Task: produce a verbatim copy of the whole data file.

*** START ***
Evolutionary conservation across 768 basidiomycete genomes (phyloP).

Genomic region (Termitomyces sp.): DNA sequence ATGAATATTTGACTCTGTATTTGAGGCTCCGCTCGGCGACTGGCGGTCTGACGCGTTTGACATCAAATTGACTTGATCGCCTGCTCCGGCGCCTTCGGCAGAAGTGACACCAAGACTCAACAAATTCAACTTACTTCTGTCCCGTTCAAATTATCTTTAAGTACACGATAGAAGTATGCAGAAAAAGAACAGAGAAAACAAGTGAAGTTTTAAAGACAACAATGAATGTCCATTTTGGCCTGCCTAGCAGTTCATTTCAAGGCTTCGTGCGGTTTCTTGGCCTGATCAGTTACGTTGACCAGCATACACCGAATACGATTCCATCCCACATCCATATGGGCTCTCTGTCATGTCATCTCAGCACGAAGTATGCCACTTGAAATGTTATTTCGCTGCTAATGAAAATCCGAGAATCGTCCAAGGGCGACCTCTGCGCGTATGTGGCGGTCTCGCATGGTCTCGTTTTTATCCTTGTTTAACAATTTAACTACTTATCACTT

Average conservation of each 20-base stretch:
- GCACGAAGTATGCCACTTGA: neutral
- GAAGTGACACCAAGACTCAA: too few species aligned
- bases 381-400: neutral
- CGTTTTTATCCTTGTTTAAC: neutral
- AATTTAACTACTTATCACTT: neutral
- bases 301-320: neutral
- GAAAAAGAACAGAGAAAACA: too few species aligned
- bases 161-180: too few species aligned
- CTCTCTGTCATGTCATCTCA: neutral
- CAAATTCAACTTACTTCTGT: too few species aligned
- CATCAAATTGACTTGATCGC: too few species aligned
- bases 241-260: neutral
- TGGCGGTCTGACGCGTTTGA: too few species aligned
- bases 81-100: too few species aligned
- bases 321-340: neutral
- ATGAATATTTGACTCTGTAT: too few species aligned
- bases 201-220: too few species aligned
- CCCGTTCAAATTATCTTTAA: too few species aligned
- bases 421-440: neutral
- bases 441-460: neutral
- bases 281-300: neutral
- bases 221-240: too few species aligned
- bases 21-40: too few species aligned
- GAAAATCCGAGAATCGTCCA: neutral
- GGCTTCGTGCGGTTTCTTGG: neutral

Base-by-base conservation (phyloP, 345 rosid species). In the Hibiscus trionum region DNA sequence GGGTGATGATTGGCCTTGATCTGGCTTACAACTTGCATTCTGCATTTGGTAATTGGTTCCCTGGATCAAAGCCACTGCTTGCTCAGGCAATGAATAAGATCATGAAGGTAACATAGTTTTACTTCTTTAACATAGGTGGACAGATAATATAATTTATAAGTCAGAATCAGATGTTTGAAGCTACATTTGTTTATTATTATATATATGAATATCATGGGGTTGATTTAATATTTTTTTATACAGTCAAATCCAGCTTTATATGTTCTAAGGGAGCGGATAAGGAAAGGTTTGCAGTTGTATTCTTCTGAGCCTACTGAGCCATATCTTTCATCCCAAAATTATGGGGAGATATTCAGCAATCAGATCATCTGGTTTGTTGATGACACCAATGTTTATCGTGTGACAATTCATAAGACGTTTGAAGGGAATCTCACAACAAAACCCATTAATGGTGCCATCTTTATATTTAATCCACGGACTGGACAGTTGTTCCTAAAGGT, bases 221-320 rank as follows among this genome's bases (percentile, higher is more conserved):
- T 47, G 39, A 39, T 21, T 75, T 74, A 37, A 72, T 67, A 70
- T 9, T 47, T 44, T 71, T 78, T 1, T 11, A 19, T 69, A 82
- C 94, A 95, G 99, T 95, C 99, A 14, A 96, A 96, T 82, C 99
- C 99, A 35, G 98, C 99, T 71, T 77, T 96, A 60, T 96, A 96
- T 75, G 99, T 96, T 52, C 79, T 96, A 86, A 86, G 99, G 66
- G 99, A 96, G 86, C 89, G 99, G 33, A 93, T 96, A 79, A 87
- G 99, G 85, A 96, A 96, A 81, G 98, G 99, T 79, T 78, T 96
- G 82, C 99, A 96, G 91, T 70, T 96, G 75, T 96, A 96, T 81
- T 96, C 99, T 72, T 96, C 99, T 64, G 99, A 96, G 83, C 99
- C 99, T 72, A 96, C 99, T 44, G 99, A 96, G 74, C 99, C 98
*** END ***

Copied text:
Evolutionary conservation across 768 basidiomycete genomes (phyloP).

Genomic region (Termitomyces sp.): DNA sequence ATGAATATTTGACTCTGTATTTGAGGCTCCGCTCGGCGACTGGCGGTCTGACGCGTTTGACATCAAATTGACTTGATCGCCTGCTCCGGCGCCTTCGGCAGAAGTGACACCAAGACTCAACAAATTCAACTTACTTCTGTCCCGTTCAAATTATCTTTAAGTACACGATAGAAGTATGCAGAAAAAGAACAGAGAAAACAAGTGAAGTTTTAAAGACAACAATGAATGTCCATTTTGGCCTGCCTAGCAGTTCATTTCAAGGCTTCGTGCGGTTTCTTGGCCTGATCAGTTACGTTGACCAGCATACACCGAATACGATTCCATCCCACATCCATATGGGCTCTCTGTCATGTCATCTCAGCACGAAGTATGCCACTTGAAATGTTATTTCGCTGCTAATGAAAATCCGAGAATCGTCCAAGGGCGACCTCTGCGCGTATGTGGCGGTCTCGCATGGTCTCGTTTTTATCCTTGTTTAACAATTTAACTACTTATCACTT

Average conservation of each 20-base stretch:
- GCACGAAGTATGCCACTTGA: neutral
- GAAGTGACACCAAGACTCAA: too few species aligned
- bases 381-400: neutral
- CGTTTTTATCCTTGTTTAAC: neutral
- AATTTAACTACTTATCACTT: neutral
- bases 301-320: neutral
- GAAAAAGAACAGAGAAAACA: too few species aligned
- bases 161-180: too few species aligned
- CTCTCTGTCATGTCATCTCA: neutral
- CAAATTCAACTTACTTCTGT: too few species aligned
- CATCAAATTGACTTGATCGC: too few species aligned
- bases 241-260: neutral
- TGGCGGTCTGACGCGTTTGA: too few species aligned
- bases 81-100: too few species aligned
- bases 321-340: neutral
- ATGAATATTTGACTCTGTAT: too few species aligned
- bases 201-220: too few species aligned
- CCCGTTCAAATTATCTTTAA: too few species aligned
- bases 421-440: neutral
- bases 441-460: neutral
- bases 281-300: neutral
- bases 221-240: too few species aligned
- bases 21-40: too few species aligned
- GAAAATCCGAGAATCGTCCA: neutral
- GGCTTCGTGCGGTTTCTTGG: neutral

Base-by-base conservation (phyloP, 345 rosid species). In the Hibiscus trionum region DNA sequence GGGTGATGATTGGCCTTGATCTGGCTTACAACTTGCATTCTGCATTTGGTAATTGGTTCCCTGGATCAAAGCCACTGCTTGCTCAGGCAATGAATAAGATCATGAAGGTAACATAGTTTTACTTCTTTAACATAGGTGGACAGATAATATAATTTATAAGTCAGAATCAGATGTTTGAAGCTACATTTGTTTATTATTATATATATGAATATCATGGGGTTGATTTAATATTTTTTTATACAGTCAAATCCAGCTTTATATGTTCTAAGGGAGCGGATAAGGAAAGGTTTGCAGTTGTATTCTTCTGAGCCTACTGAGCCATATCTTTCATCCCAAAATTATGGGGAGATATTCAGCAATCAGATCATCTGGTTTGTTGATGACACCAATGTTTATCGTGTGACAATTCATAAGACGTTTGAAGGGAATCTCACAACAAAACCCATTAATGGTGCCATCTTTATATTTAATCCACGGACTGGACAGTTGTTCCTAAAGGT, bases 221-320 rank as follows among this genome's bases (percentile, higher is more conserved):
- T 47, G 39, A 39, T 21, T 75, T 74, A 37, A 72, T 67, A 70
- T 9, T 47, T 44, T 71, T 78, T 1, T 11, A 19, T 69, A 82
- C 94, A 95, G 99, T 95, C 99, A 14, A 96, A 96, T 82, C 99
- C 99, A 35, G 98, C 99, T 71, T 77, T 96, A 60, T 96, A 96
- T 75, G 99, T 96, T 52, C 79, T 96, A 86, A 86, G 99, G 66
- G 99, A 96, G 86, C 89, G 99, G 33, A 93, T 96, A 79, A 87
- G 99, G 85, A 96, A 96, A 81, G 98, G 99, T 79, T 78, T 96
- G 82, C 99, A 96, G 91, T 70, T 96, G 75, T 96, A 96, T 81
- T 96, C 99, T 72, T 96, C 99, T 64, G 99, A 96, G 83, C 99
- C 99, T 72, A 96, C 99, T 44, G 99, A 96, G 74, C 99, C 98